Whether you’re a fan of Ed Sheeran’s ‘Galway Girl’ or prefer a more traditional yarn in the likes of ‘Danny Boy’ or ‘Molly Malone’, there’s no denying that Ireland’s strong culture and undeniable charm has infused into communities around the world. But there’s nothing like visiting the Emerald Isle to take it all in yourself!
There are 101 and more amazing places to visit in Ireland, but we’re narrowing it down to some of the iconic sights and destinations you must take in if you’re planning your first trip to Ireland.
The vibrant heart of Ireland has got to be Dublin. This culturally rich, yet modern city is filled with progressive thinkers, University students, businesspeople and plenty of international residents. Dublin offers something for everyone. Lovers of history and culture will enjoy visits to Trinity College and the notorious Kilmainham Gaol, while nature enthusiasts will enjoy the many botanical gardens and large open spaces, such as Stephen’s Green and Phoenix Park. Sports fans must take in a trip to famous Croke Park, and pretty much everyone deserves a brewery tour at the Guinness Storehouse.
Apart from the many sights and attractions Dublin has to offer, it’s the pubs, music scene and creative juice that flows through the city that truly makes it unique. A Friday night at a pub in the Temple Bar district with an Irish fiddler and a glass of the black stuff is undeniably an Irish tradition.
Youthful Galway is considered Ireland’s festival capital, with an incredible nightlife that is enjoyed by locals and visitors alike in the many pubs and theatres that line the streets. The Galway International Arts Festival is a popular event to enjoy in the summertime, but a vibrant experience can be enjoyed in this fun-loving city throughout the year.
County Galway is also an area in western Ireland that is home to a land of truly spectacular, rugged beauty. Visit the incredible Cliffs of Moher, which drop into the ocean from 700 feet high, providing amazing views of the Aran Islands (also worth a visit) in Galway Bay. Connemara National Park is also within reach from Galway, so if you’re looking for exceptional scenery and walking trails, this comes highly recommended.
When many think of Ireland, a picture of rolling green hills and grazing sheep on hillsides come to mind. This and more can be experienced at Killarney, offering the quintessential countryside experience. Killarney offers ancient castles, ocean scenery, lively bars and pubs, and classic Irish cuisine to be enjoyed – yet again – with a Guiness! The area is also the perfect spot to launch a tour of the beautiful Ring of Kerry, a 180m long peninsula that boasts amazing sea views and many historical sites along the way.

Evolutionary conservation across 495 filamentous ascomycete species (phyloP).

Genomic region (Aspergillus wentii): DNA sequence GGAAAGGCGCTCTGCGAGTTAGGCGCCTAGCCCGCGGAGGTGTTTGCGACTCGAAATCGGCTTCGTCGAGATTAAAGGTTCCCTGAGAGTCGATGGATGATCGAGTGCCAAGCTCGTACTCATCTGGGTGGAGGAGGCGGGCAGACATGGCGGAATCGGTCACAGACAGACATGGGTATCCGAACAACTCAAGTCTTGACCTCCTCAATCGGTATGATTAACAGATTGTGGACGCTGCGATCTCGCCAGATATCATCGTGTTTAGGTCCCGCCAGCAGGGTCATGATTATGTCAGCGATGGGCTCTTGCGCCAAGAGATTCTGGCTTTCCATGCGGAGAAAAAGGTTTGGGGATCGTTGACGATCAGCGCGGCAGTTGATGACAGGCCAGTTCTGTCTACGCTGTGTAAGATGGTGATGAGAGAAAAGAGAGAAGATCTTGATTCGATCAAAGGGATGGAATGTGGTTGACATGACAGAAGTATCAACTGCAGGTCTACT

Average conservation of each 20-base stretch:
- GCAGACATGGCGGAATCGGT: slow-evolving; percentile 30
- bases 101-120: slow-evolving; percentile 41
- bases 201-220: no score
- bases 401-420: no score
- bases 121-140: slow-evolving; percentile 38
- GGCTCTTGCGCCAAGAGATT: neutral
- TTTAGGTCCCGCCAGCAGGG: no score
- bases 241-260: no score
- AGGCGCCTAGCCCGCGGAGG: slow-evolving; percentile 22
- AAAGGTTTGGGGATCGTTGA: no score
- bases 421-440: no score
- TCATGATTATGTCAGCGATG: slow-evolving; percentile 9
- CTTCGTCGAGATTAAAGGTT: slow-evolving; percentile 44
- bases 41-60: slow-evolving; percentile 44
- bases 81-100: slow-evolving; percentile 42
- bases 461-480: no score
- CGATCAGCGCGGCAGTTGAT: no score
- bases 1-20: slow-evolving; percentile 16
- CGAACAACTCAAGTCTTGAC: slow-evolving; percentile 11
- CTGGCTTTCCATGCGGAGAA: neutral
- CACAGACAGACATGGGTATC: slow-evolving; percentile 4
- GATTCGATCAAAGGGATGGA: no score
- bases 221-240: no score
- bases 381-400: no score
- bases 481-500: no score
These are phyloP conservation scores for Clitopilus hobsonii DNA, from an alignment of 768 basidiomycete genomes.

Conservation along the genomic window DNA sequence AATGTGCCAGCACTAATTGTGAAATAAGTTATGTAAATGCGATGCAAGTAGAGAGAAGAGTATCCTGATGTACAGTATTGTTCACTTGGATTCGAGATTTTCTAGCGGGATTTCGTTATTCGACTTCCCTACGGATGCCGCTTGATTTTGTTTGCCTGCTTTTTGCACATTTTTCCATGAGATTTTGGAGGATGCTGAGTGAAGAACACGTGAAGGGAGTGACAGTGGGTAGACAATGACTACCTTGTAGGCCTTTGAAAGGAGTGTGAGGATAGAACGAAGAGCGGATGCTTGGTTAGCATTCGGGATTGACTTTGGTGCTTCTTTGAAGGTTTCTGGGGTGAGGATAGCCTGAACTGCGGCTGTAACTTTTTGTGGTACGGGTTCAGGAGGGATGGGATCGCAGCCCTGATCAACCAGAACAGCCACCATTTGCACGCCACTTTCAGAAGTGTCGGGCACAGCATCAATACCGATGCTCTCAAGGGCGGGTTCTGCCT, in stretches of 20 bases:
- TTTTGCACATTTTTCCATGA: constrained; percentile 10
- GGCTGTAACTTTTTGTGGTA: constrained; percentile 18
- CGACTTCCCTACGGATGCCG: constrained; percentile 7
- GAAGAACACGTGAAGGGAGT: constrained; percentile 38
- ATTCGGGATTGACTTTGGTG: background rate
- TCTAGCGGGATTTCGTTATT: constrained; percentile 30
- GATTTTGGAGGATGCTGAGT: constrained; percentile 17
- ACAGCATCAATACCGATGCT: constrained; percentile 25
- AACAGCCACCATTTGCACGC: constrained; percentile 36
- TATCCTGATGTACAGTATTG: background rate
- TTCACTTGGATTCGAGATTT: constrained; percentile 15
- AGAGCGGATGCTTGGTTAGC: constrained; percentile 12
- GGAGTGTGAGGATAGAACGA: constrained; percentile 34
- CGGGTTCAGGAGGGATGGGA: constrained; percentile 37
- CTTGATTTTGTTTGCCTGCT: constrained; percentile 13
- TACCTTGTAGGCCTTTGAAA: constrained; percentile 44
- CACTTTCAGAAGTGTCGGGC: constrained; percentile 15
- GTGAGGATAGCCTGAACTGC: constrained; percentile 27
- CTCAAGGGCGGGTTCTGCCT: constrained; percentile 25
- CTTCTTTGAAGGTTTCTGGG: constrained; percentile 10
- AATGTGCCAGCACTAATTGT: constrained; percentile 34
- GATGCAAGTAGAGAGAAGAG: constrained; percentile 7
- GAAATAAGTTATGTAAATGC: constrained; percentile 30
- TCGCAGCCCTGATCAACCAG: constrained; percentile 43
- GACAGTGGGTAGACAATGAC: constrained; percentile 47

Make time to pop into the Kerry Woolen Mills, which produces all sorts of woolen products right in the heart of Killarney. You’ll likely leave with a traditional jersey, slippers or blanket as a memento of your Irish holiday!
Situated in southern Ireland and known as the second largest city in the country, Cork is most famous as being the home of the Blarney Stone. According to the local legend, kissing the stone will grant you the gift of eloquence! A visit to Blarney Castle is well worth it – the gardens are very pretty and the climb up through the ancient castle to the top where the Stone lies within its walls, is a highlight! You can even get a photograph of yourself half upside down kissing the Stone.
Cork is also the gateway down to the southern regions, such as the Beare Peninsula and Bere Island, Bantry, and Cape Clear Island.
Kilkenny, set south-west of Dublin, is a large town known for its reputation as the medieval capital of Ireland. Its famous Medieval Mile includes some unique sights for history lovers, such as Kilkenny Castle, St. Canice’s Cathedral and the Medieval Mile Museum. Make sure you spend some time enjoying one of the many arts and comedy festivals held in the city, and discover the sport of hurling; Kilkenny is home to the Kilkenny Cats, one of the best Irish hurling teams.
Beer lovers may enjoy want to enjoy more than just Guinness; head to Smithwick’s Experience, which is situated in the historic part of town, and learn more about the complexities in brewing ale.
Wild and rugged, the spectacular Dingle Peninsula winds its way along craggy coastlines and green cliffs, with views of the Atlantic below. Visitors to Ireland consider a visit to the Dingle Peninsula a must-do; the quintessential Irish scenery will certainly take your breath away. There are many photo-worthy stops along the Slea Head Drive, while Dingle Way offers hikers a unique angle to enjoy the scenery.
Once you’re done with your scenic drive, pop into one of the little pubs in Dingle and enjoy good food and ale, along with some fiddle music – authentic and uplifting!
While small in size, Ireland showcases some truly spectacular natural areas, culturally rich and vibrant cities, and quaint countryside filled with history, evergreen fields and song. Plus, there’s so much more to discover in and around in Belfast in the north. From Irish brews to Irish stews, there’s plenty to keep you coming back for more!
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